13. G. Zhong and U. Hengartner, “Toward a distributed k-anonymity protocol for location privacy,” in Proceedings of the 7th ACM Workshop on Privacy in the Electronic Society (WPES '08), pp. 33–37, ACM, Alexandria, VA, USA, October 2008. View at: Publisher Site | Google Scholar
  14. C.-Y. Chow, M. F. Mokbel, and W. G. Aref, “: query processing for location services without compromising privacy,” ACM Transactions on Database Systems (TODS), vol. 34, no. 4, Article ID 24, 2009. View at: Publisher Site | Google Scholar
  15. B. Gedik and L. Liu, “Location privacy in mobile systems: a personalized anonymization model,” in Proceedings of the 25th IEEE International Conference on Distributed Computing Systems (ICDCS '05), pp. 620–629, IEEE, June 2005. View at: Google Scholar
  16. A. Khoshgozaran and C. Shahabi, “Blind evaluation of nearest neighbor queries using space transformation to preserve location privacy,” in Proceedings of the Advances in Spatial and Temporal Databases, pp. 239–257, Springer, 2007. View at: Google Scholar
  17. M. Ghaffari, N. Ghadiri, M. H. Manshaei, and M. S. Lahijani, “: a peer-to-peer privacy preserving query service for location-based mobile applications,” IEEE Transactions on Vehicular Technology, vol. 66, no. 10, pp. 9458–9469, 2017. View at: Publisher Site | Google Scholar
  18. Z. Montazeri, A. Houmansadr, and H. Pishro-Nik, “Achieving perfect location privacy in wireless devices using anonymization,” IEEE Transactions on Information Forensics and Security, vol. 12, no. 11, pp. 2683–2698, 2017. View at: Publisher Site | Google Scholar
  19. H. Jannati and B. Bahrak, “An oblivious transfer protocol based on elgamal encryption for preserving location privacy,” Wireless Personal Communications, vol. 97, no. 2, pp. 1–11, 2017. View at: Publisher Site | Google Scholar
  20. I. Memon, Q. A. Arain, M. H. Memon, F. A. Mangi, and R. Akhtar, “Search me if you can: multiple mix zones with location privacy protection for mapping services,” International Journal of Communication Systems, vol. 30, no. 16, Article ID e3312, 2017. View at: Publisher Site | Google Scholar
  21. Y. Zhu, D. Ma, D. Huang, and C. Hu, “Enabling secure location-based services in mobile cloud computing,” in Proceedings of the 2013 2nd ACM SIGCOMM Workshop on Mobile Cloud Computing, MCC 2013, pp. 27–32, China, August 2013. View at: Publisher Site | Google Scholar
  22. J. B. Abdo, T. Bourgeau, J. Demerjian, and H. Chaouchi, “Extended privacy in crowdsourced location-based services using mobile cloud computing,” Mobile Information Systems, vol. 2016, Article ID 7867206, 13 pages, 2016. View at: Publisher Site | Google Scholar
  23. F. Tang, J. Li, I. You, and M. Guo, “Long-term location privacy protection for location-based services in mobile cloud computing,” Soft Computing, vol. 20, no. 5, pp. 1735–1747, 2016. View at: Publisher Site | Google Scholar
  24. J. Y. Chen and C. L. Wang, “Privacy protection for mobile cloud data: a network coding approach,” View at: Google Scholar
  25. H. Yin, Z. Qin, L. Ou, and K. Li, “A query privacy-enhanced and secure search scheme over encrypted data in cloud computing,” Journal of Computer and System Sciences, vol. 90, pp. 14–27, 2017. View at: Publisher Site | Google Scholar | MathSciNet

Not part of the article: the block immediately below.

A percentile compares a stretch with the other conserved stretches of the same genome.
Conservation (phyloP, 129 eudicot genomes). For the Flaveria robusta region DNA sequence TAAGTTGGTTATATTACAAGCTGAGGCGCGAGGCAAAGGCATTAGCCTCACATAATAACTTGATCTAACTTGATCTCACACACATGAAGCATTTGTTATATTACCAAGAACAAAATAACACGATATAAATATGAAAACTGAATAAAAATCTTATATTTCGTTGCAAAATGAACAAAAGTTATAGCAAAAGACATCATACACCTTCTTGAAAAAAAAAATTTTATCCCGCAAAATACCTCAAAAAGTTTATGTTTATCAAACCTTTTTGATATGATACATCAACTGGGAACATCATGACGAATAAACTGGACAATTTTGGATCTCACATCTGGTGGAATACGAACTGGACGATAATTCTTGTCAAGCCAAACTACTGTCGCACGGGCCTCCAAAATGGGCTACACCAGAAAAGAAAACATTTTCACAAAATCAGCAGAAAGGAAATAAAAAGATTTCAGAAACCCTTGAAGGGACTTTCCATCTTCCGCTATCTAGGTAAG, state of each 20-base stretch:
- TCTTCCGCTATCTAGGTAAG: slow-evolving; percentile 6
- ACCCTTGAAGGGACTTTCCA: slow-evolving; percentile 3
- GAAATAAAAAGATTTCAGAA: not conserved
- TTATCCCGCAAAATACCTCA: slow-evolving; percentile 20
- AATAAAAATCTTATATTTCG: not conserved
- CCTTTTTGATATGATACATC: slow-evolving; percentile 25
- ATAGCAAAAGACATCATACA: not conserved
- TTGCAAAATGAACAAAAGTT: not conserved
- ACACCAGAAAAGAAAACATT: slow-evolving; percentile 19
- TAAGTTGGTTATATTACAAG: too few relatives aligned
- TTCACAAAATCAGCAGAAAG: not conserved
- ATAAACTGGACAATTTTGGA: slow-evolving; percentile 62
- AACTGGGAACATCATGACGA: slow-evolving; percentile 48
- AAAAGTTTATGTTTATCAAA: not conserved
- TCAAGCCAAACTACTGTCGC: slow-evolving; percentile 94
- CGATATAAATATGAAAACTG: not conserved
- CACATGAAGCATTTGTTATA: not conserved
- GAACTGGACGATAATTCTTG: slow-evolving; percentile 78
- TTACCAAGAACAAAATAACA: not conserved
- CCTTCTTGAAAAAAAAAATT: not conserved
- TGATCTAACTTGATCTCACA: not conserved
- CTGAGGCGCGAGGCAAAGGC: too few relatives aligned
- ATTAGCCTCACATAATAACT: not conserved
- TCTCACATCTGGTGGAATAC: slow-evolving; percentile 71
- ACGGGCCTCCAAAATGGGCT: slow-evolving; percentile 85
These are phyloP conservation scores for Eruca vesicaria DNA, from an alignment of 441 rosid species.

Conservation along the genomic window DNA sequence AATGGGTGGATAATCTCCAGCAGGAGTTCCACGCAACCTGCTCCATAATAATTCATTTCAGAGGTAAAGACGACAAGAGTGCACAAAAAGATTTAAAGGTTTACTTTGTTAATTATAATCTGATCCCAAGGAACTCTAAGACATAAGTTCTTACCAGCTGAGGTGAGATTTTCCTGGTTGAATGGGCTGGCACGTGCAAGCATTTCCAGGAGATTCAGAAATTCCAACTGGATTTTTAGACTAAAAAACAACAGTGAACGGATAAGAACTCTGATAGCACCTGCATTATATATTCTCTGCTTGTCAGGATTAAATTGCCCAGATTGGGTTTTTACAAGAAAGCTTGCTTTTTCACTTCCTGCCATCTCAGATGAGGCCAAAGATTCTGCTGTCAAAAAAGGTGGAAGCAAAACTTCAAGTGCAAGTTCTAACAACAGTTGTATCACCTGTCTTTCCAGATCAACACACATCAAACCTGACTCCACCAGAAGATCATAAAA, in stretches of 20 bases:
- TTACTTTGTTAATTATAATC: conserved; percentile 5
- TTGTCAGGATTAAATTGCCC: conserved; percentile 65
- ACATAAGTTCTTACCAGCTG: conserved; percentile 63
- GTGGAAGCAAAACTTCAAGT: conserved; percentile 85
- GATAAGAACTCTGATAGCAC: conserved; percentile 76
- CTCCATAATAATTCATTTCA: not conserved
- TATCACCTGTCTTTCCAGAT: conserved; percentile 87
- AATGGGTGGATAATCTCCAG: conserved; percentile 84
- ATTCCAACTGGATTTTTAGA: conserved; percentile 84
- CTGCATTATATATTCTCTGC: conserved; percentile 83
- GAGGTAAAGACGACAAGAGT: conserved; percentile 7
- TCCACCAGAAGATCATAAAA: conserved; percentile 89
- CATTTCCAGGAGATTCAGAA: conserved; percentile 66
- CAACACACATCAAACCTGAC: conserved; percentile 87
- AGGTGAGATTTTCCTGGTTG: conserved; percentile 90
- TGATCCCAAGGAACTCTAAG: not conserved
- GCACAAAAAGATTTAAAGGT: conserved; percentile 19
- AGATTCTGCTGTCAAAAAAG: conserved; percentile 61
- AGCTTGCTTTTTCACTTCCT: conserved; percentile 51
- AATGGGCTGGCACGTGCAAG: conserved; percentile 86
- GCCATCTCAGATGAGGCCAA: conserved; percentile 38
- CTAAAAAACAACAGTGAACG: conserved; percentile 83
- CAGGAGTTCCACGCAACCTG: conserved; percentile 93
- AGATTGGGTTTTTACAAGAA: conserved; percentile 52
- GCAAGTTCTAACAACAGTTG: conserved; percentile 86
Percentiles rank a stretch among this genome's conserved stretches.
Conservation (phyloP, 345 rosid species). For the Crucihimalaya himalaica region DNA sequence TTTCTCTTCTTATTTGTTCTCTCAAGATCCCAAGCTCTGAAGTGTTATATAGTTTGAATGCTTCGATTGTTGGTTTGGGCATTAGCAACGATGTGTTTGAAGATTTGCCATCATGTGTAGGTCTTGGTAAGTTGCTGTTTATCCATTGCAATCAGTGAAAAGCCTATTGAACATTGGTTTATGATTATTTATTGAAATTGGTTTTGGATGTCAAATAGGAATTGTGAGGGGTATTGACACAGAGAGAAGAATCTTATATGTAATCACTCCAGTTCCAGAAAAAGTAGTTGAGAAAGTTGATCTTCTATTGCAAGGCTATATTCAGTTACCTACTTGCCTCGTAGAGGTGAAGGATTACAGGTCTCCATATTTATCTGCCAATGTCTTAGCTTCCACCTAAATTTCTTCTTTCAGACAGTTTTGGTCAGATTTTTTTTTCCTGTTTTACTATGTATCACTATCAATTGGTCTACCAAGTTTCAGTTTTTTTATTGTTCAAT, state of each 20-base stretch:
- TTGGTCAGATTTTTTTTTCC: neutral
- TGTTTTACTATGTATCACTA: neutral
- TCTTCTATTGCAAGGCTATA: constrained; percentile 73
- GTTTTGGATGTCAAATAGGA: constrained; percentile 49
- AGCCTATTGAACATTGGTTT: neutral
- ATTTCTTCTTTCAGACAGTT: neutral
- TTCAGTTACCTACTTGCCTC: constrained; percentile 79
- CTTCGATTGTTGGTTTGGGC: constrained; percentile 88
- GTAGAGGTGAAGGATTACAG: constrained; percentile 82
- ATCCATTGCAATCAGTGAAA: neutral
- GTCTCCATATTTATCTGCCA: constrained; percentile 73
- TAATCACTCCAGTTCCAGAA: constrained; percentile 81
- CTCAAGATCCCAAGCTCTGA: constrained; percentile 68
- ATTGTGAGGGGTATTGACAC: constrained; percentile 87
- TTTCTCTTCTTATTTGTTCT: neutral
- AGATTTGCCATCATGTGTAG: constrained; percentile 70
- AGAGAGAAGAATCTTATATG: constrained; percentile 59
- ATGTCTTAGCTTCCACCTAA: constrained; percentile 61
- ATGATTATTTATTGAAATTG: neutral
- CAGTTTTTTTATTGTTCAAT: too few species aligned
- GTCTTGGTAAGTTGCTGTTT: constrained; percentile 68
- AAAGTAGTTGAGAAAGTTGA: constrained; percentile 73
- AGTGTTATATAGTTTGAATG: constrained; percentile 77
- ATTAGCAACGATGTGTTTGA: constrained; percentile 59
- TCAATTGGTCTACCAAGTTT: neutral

26. D. Boneh and M. Franklin, “Identity-based encryption from the Weil pairing,” SIAM Journal on Computing, vol. 32, no. 3, pp. 586–615, 2003. View at: Publisher Site | Google Scholar | MathSciNet
  27. H. Yin, Z. Qin, J. Zhang, and K. Li, “Achieving secure, universal, and fine-grained query results verification for secure search scheme over encrypted cloud data,” IEEE Transactions on Cloud Computing, no. 99, 2017. View at: Publisher Site | Google Scholar
  28. W. K. Wong, D. W. Cheung, B. Kao, and N. Mamoulis, “Secure kNN computation on encrypted databases,” in Proceedings of the International Conference on Management of Data and 28th Symposium on Principles of Database Systems (SIGMOD-PODS '09), pp. 139–152, Providence, RI, USA, July 2009. View at: Publisher Site | Google Scholar
  29. A. de Caro and V. Iovino, “jPBC: java pairing based cryptography,” in Proceedings of the 16th IEEE Symposium on Computers and Communications (ISCC '11), pp. 850–855, July 2011. View at: Publisher Site | Google Scholar
  30. Openstreetmap Foundation UK West Midlands, Openstreetmap. Openstreetmap Foundation West Midlands, U, K; 2017, View at: Publisher Site

Copyright © 2018 Lu Ou et al. This is an open access article distributed under the Creative Commons Attribution License, which permits unrestricted use, distribution, and reproduction in any medium, provided the original work is properly cited.

More related articles

1088 Views | 565 Downloads | 6 Citations
 PDF Download Citation Citation
 Download other formatsMore
 Order printed copiesOrder

Related articles

We are committed to sharing findings related to COVID-19 as quickly as possible. We will be providing unlimited waivers of publication charges for accepted research articles as well as case reports and case series related to COVID-19. Review articles are excluded from this waiver policy. Sign up here as a reviewer to help fast-track new submissions.